Last Tuesday, I got two different compliments regarding what I was wearing. One was about my newsboy cap, sweat-stained and rusted on top and where the bill snap is.
The other was for my bolo tie, a Morgan silver dollar one I probably found somewhere in my room at the Selvia household. I think it was my dad's from back in the 1980s.
Unlike my newsboy, which I've worn every day for the past year-and-a-half, the bolo tie is a recent addition. It has been one borne out of these uncertain times, as well as wanting to be just a little bit different (and to also be a little bit lazier too, I suppose).
I began wearing my bolo tie when COVID-19 finally crept its way into Putnam County back in March. My reasoning was that with all of the scrambling that was happening with our schools and businesses, it seemed unnecessarily formal then to wear a real tie. Wearing one wasn't going to add any more meaning or authority to my reporting.
Throughout the past three-and-a-half months, I've become impartial to now regularly wearing my bolo tie on days when I will have a meeting or an interview. However, I am conscious of being the professional, even if I'm not sometimes in "proper attire."
Here in the newsroom, we're pretty relaxed about our dress code. If I come in wearing a shirt and a (bolo) tie, I have some kind of engagement that day. Otherwise, I will be dressed as if I'm not going anywhere unless there is an emergency or a surprise story. I've been this way since I started here at the Banner, and I appreciate this flexibility.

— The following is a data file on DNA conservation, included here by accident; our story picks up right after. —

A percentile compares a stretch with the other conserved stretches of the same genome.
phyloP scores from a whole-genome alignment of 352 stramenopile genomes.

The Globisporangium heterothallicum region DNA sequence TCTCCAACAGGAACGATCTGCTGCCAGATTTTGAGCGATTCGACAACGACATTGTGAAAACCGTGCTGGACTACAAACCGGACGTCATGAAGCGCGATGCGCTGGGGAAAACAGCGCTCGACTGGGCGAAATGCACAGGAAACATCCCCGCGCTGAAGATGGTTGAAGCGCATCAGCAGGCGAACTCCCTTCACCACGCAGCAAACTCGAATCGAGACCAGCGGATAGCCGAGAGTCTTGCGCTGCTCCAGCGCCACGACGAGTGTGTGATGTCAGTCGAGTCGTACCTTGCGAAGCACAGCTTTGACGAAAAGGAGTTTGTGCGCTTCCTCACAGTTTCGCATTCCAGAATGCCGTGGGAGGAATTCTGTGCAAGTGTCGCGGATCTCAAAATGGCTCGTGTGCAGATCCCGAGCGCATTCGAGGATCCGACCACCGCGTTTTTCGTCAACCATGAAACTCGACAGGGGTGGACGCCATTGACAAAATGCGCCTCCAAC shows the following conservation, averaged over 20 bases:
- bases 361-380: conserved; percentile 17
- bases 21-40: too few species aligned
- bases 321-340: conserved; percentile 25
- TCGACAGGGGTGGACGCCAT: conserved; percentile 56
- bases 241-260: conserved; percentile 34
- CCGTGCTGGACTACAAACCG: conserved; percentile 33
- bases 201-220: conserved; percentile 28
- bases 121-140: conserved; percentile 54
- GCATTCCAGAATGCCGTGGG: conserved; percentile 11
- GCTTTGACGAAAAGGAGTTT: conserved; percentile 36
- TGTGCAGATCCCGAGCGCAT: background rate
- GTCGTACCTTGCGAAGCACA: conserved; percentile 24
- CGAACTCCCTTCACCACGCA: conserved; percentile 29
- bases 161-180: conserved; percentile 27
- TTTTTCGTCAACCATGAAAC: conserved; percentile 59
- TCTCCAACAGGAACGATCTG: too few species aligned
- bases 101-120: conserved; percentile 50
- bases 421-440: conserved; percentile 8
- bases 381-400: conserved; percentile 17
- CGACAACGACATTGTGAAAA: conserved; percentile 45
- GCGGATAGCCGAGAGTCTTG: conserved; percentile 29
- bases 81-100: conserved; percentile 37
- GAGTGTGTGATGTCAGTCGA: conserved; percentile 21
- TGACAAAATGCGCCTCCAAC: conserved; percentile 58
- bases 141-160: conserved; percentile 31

More open assignments, especially during the weekends, are different. When covering events like North Putnam's drive-in party for its 2020 seniors or First Baptist Church's recent pre-K parade, I'm inclined to wear shorts or light pants and a comfortable shirt.
My bolo tie and my newsboy cap have perhaps become signifiers of a laid-back, fly-on-the-wall reporter. I know a crucial part of this job is not taking yourself too seriously on the outside. It is so much about trying to be approachable and attentive, and about promoting others' interest in what's going on. Being a journalist is about being human.
The story before me is what's important. What is important is that I am there, and that I will do my best to have the story be faithful as it is happening. This constancy is what #SmallTownPR is about; this is what the Banner Graphic as our newspaper is about.
Though anxiety and disagreements have come up with going back to school, all things COVID-19 news-related have more or less slowed down. And yet, I'm still wearing my bolo tie. In my head, I'll go back to wearing a necktie when Indiana finally enters Stage 5. To me, this will be one hopeful indication that we're coming out of this pandemic.
My bolo tie might fade out as a relic of being a small-town reporter during the COVID-19 spread. However, I would guarantee you that the newsboy will not be going away.
I'm fine having my half-bald head covered, anyway. I look 20 years older without it.